Rifapentine pharmacokinetics in adolescents


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Abstract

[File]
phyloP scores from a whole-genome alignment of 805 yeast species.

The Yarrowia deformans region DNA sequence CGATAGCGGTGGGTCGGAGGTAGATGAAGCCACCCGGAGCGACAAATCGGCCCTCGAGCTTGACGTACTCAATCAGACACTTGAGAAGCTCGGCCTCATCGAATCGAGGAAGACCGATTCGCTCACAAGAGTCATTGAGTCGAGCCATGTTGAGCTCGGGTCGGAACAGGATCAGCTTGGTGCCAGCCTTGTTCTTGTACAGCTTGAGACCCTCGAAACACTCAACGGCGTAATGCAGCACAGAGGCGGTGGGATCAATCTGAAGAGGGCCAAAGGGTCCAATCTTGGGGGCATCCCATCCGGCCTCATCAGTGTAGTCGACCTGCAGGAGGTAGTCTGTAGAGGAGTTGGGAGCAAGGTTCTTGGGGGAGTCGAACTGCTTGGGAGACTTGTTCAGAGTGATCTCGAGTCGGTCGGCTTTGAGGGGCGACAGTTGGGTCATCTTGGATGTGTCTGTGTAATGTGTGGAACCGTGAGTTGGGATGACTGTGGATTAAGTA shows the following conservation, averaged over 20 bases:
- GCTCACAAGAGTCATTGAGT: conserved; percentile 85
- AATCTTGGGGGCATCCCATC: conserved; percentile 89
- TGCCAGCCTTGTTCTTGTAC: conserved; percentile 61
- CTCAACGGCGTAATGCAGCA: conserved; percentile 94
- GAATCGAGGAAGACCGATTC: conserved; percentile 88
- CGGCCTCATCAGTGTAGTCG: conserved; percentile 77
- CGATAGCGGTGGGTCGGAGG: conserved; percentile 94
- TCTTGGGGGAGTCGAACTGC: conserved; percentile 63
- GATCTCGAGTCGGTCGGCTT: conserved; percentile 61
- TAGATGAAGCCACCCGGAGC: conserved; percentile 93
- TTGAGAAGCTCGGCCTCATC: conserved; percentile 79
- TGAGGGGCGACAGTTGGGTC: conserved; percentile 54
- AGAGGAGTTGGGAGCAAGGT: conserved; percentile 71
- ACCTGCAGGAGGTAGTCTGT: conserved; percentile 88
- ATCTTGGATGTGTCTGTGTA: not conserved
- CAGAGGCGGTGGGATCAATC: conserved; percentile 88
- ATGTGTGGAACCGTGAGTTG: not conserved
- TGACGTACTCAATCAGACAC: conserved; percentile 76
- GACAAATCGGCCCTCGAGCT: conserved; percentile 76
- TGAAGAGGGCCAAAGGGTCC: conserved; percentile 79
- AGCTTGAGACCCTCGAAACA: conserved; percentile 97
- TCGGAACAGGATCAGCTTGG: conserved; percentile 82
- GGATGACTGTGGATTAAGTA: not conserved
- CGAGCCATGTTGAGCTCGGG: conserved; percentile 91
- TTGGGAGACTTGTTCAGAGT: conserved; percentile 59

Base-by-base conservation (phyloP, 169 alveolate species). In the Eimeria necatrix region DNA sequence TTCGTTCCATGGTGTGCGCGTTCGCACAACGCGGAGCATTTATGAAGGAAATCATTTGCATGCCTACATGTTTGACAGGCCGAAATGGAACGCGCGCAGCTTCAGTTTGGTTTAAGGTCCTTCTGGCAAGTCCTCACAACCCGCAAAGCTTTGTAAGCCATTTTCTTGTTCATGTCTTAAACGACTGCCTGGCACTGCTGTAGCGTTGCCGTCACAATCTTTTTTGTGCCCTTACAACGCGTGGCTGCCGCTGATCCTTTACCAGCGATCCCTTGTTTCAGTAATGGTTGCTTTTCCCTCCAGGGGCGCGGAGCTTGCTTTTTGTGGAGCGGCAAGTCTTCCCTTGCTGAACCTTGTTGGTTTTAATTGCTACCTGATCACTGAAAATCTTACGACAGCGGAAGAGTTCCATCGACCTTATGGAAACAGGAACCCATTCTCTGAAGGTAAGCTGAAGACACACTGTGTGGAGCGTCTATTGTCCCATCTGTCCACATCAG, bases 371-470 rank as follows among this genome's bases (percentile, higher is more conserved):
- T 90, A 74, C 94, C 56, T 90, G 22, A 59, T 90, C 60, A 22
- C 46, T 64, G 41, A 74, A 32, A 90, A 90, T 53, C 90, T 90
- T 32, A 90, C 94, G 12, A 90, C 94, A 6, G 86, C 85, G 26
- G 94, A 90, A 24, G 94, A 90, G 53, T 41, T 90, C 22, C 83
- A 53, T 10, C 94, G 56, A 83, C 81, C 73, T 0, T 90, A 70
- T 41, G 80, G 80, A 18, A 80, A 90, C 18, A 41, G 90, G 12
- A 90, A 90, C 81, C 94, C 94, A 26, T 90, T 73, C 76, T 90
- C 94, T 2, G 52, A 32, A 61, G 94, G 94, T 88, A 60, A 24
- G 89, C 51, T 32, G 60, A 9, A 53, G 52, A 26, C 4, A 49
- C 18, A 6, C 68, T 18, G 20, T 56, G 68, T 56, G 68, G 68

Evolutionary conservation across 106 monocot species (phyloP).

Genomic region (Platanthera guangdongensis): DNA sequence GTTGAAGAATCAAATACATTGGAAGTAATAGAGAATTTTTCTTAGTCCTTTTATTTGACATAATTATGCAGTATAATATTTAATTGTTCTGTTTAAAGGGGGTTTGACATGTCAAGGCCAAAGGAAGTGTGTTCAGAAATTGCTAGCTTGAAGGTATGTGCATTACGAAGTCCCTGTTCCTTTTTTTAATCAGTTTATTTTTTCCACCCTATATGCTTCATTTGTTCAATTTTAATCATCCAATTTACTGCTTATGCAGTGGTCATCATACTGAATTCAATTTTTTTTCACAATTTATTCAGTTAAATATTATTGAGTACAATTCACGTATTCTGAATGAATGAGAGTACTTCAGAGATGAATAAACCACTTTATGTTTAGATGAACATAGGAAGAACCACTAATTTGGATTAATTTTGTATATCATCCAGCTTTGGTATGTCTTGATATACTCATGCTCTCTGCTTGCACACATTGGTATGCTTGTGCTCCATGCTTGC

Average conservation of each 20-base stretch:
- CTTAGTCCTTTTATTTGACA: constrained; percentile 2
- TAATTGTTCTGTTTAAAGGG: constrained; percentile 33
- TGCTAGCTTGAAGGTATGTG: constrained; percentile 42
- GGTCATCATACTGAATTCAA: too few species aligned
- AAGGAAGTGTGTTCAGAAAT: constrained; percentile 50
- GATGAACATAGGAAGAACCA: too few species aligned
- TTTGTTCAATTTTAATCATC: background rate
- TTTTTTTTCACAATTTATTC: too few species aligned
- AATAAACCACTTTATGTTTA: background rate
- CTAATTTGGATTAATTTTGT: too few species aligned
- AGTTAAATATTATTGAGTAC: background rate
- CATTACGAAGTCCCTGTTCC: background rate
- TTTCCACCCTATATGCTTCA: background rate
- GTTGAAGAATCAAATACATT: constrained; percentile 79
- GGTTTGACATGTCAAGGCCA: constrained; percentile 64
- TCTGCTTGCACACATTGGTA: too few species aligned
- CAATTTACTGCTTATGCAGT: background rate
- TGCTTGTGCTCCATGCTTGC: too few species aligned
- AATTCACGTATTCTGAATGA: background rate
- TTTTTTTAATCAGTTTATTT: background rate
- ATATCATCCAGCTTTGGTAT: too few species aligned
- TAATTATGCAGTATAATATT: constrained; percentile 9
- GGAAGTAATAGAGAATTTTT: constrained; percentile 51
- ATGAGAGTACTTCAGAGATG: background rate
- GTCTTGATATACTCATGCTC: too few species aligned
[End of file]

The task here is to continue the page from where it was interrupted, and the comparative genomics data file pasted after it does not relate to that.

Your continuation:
Objective.Determination of rifapentine pharmacokinetics in healthy adolescent children.Design.Prospective Phase II clinical trial.Setting.Clinical research center within a university children's hospital.Patients.Twelve subjects ranging in age from 12 to 15 years, male and female.Interventions.A single oral dose of rifapentine was administered to healthy adolescent volunteers, 450 mg if <45 kg or 600 mg if ≥45 kg. Blood was collected at serial intervals (0, 2, 3, 4, 5, 6, 8, 12, 18, 24, 48 and 72 h postdose). Subjects were observed for adverse effects during the period of study.Measurements.High pressure liquid chromatography was used to measure the plasma concentration of rifapentine and 25-desacetyl rifapentine in each blood sample. For each subject a plot of mean plasma concentration vs. time data for rifapentine and its metabolite (i.e. 25-desacetyl rifapentine) were created. Subsequently model-independent methods were used to determine the pharmacokinetic profiles for each subject.Results.All subjects tolerated rifapentine without adverse effects. The 2-h postdose plasma concentrations of rifapentine (6.59 to 9.05 μg/ml) and 25-desacetyl rifapentine (0.57 to 2.64 μg/ml) far exceeded the MIC of Mycobacterium tuberculosis to rifapentine (∼0.12 μg/ml). The combination of a high Cmax (rifapentine, 9.95 to 18.63 μg/ml; 25-desacetyl rifapentine, 3.73 to 7.46 μg/ml) and lengthy terminal elimination phase t1/2 (rifapentine, 10 to 23 h; 25-desacetyl rifapentine, 14 to 35 h) resulted in potentially effective plasma concentrations of both compounds that persisted for at least 48 h in most subjects.Conclusions.A well-tolerated oral rifapentine dose produced rapid and sustained plasma drug concentrations in adolescents that should effectively treat infections caused by M. tuberculosis. Rifapentine pharmacokinetics appears to be similar in adolescent and adult populations.

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